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The Mushroom Craze

The boom of mushrooms is becoming more and more evident as we progress through 2021. Grocery shoppers are buying mushrooms at a near record pace. According to grocery sales data, they have been one of the top three produce items realizing the highest sales in 2020 compared to the same period last year.

Kroger, one of the largest US grocery retailers, released last December its “Top 7 Food Trend Predictions for 2021.”, in which they stated that “2021 will be a breakout year for mushrooms”. Similarly, Whole Foods, in its “The Next Big Thing” trend forecast publication mentioned mushrooms as a key trending ingredient for 2021.

But what’s the hype all about? Are they actually a superfood? What are the most recent innovations regarding this product?

First, let’s talk about what a mushroom actually is. You may be surprised to know that what you’re eating is actually the fungi’s reproductive organ. It is somewhat like the fruit, except that the “seeds” it produces are in fact millions of microscopic spores.

They form underneath the mushroom’s cap and get blown away into the wind or spread by animals. Finally, when they land on a suitable soil they germinate and form a network of microscopic roots (mycelium), starting the cycle again.

So mushrooms are not vegetables. Actually, they are not even plants. Fungi are their own kingdom of life and as such they have nutritional properties completely different to fruits or vegetables. From a culinary perspective, they are even closer to meat than they are to veggies. They have a high branched-chain amino acid composition, which is usually only found in animal-based protein sources. What is more, they contain all nine essential amino acids (EAAs) we find in all meat, but just a few plants, which are typically missing one or more EAAs. In fact, mushroom powders can even rival the quality of their animal-derived counterparts, as they are nearly equivalent to the protein quality found in meat.

So it won’t come as a surprise that more and more food manufacturers and startups have began to explore the possibilities of fungi as a meat alternative. One of the most notable companies out there is Prime Roots. The company uses koji, a Japanese fungi, to create several kinds of seafood, as well as chicken, bacon or beef alternatives. Another interesting company gearing up to launch its first product is Meati. They use the mushroom’s mycelium, the underground root structure of the fungi, as the main ingredient for their products. Soon they will launch their “mycelium steak”, that allegedly cooks and sears just like a regular ol’ steak. Or what about Moku’s mushroom jerky?

Okay, so mushrooms are pretty cool right? Well, we’re just getting started. Not only they have unique nutritional benefits, but they also come with an array of medicinal values, preventing cell damage, helping us maintain a good inmune system and even treating mental health issues. That’s what we call “functional foods”, or nutraceuticals, which are highly nutritious foods associated with a number of powerful health benefits.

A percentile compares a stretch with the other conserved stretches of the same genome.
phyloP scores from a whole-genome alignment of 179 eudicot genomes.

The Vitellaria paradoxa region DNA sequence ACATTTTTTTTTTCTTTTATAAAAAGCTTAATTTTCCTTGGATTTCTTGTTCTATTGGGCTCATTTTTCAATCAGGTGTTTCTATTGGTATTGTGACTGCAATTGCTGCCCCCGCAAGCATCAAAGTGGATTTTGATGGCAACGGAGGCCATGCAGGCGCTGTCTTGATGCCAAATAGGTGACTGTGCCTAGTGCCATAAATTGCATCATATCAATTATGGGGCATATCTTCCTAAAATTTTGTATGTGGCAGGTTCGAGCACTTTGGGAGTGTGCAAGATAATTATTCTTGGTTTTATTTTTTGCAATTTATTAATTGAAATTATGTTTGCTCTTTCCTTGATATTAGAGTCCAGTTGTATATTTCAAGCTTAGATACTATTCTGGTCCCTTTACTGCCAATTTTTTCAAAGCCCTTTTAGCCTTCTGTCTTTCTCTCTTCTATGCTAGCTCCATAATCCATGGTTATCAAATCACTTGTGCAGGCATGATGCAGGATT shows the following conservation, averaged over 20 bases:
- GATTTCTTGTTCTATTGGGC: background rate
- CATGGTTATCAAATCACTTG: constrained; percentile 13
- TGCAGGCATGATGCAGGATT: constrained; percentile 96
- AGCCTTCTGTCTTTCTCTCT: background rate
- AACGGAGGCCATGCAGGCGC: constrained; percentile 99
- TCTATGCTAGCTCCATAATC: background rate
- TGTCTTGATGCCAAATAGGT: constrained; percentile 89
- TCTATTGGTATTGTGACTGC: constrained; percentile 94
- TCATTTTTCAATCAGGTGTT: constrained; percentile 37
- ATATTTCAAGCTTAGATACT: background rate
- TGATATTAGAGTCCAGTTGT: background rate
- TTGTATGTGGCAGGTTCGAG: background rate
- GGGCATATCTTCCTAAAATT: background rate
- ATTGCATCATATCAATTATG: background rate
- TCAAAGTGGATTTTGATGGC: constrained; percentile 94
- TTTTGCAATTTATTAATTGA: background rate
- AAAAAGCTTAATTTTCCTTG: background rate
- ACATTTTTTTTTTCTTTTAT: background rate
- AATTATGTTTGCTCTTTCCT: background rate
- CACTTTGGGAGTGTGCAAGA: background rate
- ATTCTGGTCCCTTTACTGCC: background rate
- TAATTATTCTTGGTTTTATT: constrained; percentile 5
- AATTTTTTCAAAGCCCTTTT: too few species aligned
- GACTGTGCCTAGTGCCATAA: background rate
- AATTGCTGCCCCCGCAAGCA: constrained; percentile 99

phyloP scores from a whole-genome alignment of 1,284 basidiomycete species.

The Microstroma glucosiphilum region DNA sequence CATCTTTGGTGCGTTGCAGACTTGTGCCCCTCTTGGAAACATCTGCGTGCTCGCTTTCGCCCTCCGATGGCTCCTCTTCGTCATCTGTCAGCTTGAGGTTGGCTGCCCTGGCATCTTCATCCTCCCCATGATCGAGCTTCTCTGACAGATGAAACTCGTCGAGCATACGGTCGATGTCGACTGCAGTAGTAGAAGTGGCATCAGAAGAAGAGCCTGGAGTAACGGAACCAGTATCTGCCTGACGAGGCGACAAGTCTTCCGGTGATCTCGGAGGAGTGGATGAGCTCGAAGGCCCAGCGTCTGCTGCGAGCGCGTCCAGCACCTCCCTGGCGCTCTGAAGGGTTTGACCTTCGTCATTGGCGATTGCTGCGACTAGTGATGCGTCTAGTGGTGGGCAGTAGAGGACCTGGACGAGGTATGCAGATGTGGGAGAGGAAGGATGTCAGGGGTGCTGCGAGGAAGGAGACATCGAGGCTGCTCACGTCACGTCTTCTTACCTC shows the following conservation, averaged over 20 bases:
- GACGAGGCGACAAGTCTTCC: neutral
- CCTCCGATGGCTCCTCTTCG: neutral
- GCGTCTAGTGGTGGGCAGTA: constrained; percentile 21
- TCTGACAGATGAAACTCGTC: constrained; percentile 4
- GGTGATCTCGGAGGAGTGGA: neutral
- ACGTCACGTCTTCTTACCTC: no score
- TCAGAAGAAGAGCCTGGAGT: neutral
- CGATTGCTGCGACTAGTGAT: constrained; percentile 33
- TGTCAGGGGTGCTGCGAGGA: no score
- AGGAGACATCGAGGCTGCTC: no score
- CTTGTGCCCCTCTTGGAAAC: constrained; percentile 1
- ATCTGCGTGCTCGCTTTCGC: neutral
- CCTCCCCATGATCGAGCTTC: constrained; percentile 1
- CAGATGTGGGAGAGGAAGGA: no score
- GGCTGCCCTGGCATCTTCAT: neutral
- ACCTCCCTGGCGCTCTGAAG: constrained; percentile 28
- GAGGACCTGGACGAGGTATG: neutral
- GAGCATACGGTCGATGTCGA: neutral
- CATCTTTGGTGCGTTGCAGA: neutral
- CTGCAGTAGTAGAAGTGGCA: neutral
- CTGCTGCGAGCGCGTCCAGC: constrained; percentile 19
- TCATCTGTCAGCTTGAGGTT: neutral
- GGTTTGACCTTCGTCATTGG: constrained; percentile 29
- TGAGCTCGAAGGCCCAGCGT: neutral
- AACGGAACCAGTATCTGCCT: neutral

Functional foods are all the rage right now. From turmeric immunity shots to adaptogen infused trail mixes it is clear that the consumer interest in health and nutrition is here to stay. And mushrooms are not falling behind. ‘Shrooms have made its way into almost every product category: mushroom infused coffee mixes, chocolates, protein powders, seasonings, supplements, chips, protein bars, face masks, serums, candles (?)… You name it.

“Shrooms have made its way into almost every product category: mushroom infused coffee mixes, chocolates, protein powders, seasonings, supplements, chips, protein bars, face masks, serums, candles (?)… You name it.”

But experts advice us to be cautious here, as marketing claims can go far beyond what is supported by the science. There’s a lack of evidence from clinical trials on whether this medicinal mushrooms help prevent or treat disease in humans. Studies on animals show very promising results, but more research needs to be done.

Another thing to take into account is the percentage of mushroom powder these products contain: definitely a bite of chocolate with a sprinkle of reishi won’t magically boost your immune system. Which leads us to another very important point: consistency. Any kind of supplement must be taken regularly for a rather long period of time to have significant effects on our body.  So, while some of these products can be a nice quirky treat every now and then, it’s obviously not advisable to source your daily dose of vitamin D from your over priced shiitake bbq chips.

Mushrooms are incredible beings. But, as with any other hyped food, some brands will just jump on the bandwagon to make profit out of trends. The world of fungi is strange, fascinating and full of possibilities. Mushrooms have the potential to become key actors in lowering the consumption of meat, building alternative materials and fighting climate crisis. If mushrooms are having a moment, let’s take this opportunity to make it count.